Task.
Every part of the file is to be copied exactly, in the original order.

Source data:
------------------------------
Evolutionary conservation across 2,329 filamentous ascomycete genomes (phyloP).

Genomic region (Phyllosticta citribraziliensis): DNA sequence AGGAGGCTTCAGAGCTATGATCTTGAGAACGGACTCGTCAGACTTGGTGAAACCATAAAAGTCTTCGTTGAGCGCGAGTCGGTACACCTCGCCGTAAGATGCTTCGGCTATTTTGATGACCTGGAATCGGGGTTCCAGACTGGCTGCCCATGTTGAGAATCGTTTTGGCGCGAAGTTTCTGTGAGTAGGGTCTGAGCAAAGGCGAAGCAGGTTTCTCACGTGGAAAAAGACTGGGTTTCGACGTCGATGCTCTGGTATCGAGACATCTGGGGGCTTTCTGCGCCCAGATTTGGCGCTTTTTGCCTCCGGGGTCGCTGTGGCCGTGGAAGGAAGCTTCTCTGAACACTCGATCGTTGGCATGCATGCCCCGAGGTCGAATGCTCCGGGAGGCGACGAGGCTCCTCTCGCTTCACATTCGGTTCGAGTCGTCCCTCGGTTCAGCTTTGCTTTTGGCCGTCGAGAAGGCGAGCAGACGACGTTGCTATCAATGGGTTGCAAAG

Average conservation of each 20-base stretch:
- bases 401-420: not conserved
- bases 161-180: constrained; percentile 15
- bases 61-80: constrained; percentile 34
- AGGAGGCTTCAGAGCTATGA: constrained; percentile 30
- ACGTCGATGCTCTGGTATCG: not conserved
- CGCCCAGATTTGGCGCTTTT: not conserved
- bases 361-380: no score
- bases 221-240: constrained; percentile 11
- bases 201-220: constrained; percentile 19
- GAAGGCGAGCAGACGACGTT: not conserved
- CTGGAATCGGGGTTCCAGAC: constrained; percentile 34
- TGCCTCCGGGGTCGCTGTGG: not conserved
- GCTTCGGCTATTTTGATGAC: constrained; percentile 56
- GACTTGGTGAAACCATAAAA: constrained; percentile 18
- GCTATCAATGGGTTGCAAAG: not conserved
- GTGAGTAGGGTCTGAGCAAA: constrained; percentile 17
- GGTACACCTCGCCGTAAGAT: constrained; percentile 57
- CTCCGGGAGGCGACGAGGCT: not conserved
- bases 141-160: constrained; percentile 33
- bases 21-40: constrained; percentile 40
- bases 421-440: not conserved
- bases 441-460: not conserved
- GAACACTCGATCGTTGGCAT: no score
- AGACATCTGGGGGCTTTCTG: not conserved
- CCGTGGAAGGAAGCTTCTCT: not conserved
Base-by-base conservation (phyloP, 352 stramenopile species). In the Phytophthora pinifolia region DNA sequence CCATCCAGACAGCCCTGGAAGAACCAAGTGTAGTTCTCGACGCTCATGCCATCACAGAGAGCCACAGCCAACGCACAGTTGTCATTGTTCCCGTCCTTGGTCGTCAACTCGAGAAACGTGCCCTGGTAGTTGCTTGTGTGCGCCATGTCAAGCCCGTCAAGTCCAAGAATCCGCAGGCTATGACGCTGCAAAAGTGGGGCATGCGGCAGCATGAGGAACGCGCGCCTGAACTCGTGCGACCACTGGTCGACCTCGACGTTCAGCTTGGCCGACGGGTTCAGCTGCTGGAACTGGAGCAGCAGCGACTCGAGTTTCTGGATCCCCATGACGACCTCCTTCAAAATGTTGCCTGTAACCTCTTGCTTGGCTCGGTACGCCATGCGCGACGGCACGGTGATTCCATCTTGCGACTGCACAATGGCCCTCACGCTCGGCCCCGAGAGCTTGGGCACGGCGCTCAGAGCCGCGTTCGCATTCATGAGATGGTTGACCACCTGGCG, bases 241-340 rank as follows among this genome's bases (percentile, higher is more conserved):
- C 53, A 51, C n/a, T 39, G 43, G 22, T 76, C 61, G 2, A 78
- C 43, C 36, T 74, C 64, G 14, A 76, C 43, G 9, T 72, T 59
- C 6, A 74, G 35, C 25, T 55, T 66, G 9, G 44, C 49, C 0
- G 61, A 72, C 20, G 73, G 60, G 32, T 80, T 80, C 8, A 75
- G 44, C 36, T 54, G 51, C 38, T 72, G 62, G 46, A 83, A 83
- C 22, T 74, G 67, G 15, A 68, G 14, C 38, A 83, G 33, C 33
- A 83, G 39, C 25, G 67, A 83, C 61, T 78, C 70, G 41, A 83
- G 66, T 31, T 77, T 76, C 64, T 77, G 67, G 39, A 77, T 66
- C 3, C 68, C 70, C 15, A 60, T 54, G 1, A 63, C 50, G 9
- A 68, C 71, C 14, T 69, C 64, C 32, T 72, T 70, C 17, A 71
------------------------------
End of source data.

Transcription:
Evolutionary conservation across 2,329 filamentous ascomycete genomes (phyloP).

Genomic region (Phyllosticta citribraziliensis): DNA sequence AGGAGGCTTCAGAGCTATGATCTTGAGAACGGACTCGTCAGACTTGGTGAAACCATAAAAGTCTTCGTTGAGCGCGAGTCGGTACACCTCGCCGTAAGATGCTTCGGCTATTTTGATGACCTGGAATCGGGGTTCCAGACTGGCTGCCCATGTTGAGAATCGTTTTGGCGCGAAGTTTCTGTGAGTAGGGTCTGAGCAAAGGCGAAGCAGGTTTCTCACGTGGAAAAAGACTGGGTTTCGACGTCGATGCTCTGGTATCGAGACATCTGGGGGCTTTCTGCGCCCAGATTTGGCGCTTTTTGCCTCCGGGGTCGCTGTGGCCGTGGAAGGAAGCTTCTCTGAACACTCGATCGTTGGCATGCATGCCCCGAGGTCGAATGCTCCGGGAGGCGACGAGGCTCCTCTCGCTTCACATTCGGTTCGAGTCGTCCCTCGGTTCAGCTTTGCTTTTGGCCGTCGAGAAGGCGAGCAGACGACGTTGCTATCAATGGGTTGCAAAG

Average conservation of each 20-base stretch:
- bases 401-420: not conserved
- bases 161-180: constrained; percentile 15
- bases 61-80: constrained; percentile 34
- AGGAGGCTTCAGAGCTATGA: constrained; percentile 30
- ACGTCGATGCTCTGGTATCG: not conserved
- CGCCCAGATTTGGCGCTTTT: not conserved
- bases 361-380: no score
- bases 221-240: constrained; percentile 11
- bases 201-220: constrained; percentile 19
- GAAGGCGAGCAGACGACGTT: not conserved
- CTGGAATCGGGGTTCCAGAC: constrained; percentile 34
- TGCCTCCGGGGTCGCTGTGG: not conserved
- GCTTCGGCTATTTTGATGAC: constrained; percentile 56
- GACTTGGTGAAACCATAAAA: constrained; percentile 18
- GCTATCAATGGGTTGCAAAG: not conserved
- GTGAGTAGGGTCTGAGCAAA: constrained; percentile 17
- GGTACACCTCGCCGTAAGAT: constrained; percentile 57
- CTCCGGGAGGCGACGAGGCT: not conserved
- bases 141-160: constrained; percentile 33
- bases 21-40: constrained; percentile 40
- bases 421-440: not conserved
- bases 441-460: not conserved
- GAACACTCGATCGTTGGCAT: no score
- AGACATCTGGGGGCTTTCTG: not conserved
- CCGTGGAAGGAAGCTTCTCT: not conserved
Base-by-base conservation (phyloP, 352 stramenopile species). In the Phytophthora pinifolia region DNA sequence CCATCCAGACAGCCCTGGAAGAACCAAGTGTAGTTCTCGACGCTCATGCCATCACAGAGAGCCACAGCCAACGCACAGTTGTCATTGTTCCCGTCCTTGGTCGTCAACTCGAGAAACGTGCCCTGGTAGTTGCTTGTGTGCGCCATGTCAAGCCCGTCAAGTCCAAGAATCCGCAGGCTATGACGCTGCAAAAGTGGGGCATGCGGCAGCATGAGGAACGCGCGCCTGAACTCGTGCGACCACTGGTCGACCTCGACGTTCAGCTTGGCCGACGGGTTCAGCTGCTGGAACTGGAGCAGCAGCGACTCGAGTTTCTGGATCCCCATGACGACCTCCTTCAAAATGTTGCCTGTAACCTCTTGCTTGGCTCGGTACGCCATGCGCGACGGCACGGTGATTCCATCTTGCGACTGCACAATGGCCCTCACGCTCGGCCCCGAGAGCTTGGGCACGGCGCTCAGAGCCGCGTTCGCATTCATGAGATGGTTGACCACCTGGCG, bases 241-340 rank as follows among this genome's bases (percentile, higher is more conserved):
- C 53, A 51, C n/a, T 39, G 43, G 22, T 76, C 61, G 2, A 78
- C 43, C 36, T 74, C 64, G 14, A 76, C 43, G 9, T 72, T 59
- C 6, A 74, G 35, C 25, T 55, T 66, G 9, G 44, C 49, C 0
- G 61, A 72, C 20, G 73, G 60, G 32, T 80, T 80, C 8, A 75
- G 44, C 36, T 54, G 51, C 38, T 72, G 62, G 46, A 83, A 83
- C 22, T 74, G 67, G 15, A 68, G 14, C 38, A 83, G 33, C 33
- A 83, G 39, C 25, G 67, A 83, C 61, T 78, C 70, G 41, A 83
- G 66, T 31, T 77, T 76, C 64, T 77, G 67, G 39, A 77, T 66
- C 3, C 68, C 70, C 15, A 60, T 54, G 1, A 63, C 50, G 9
- A 68, C 71, C 14, T 69, C 64, C 32, T 72, T 70, C 17, A 71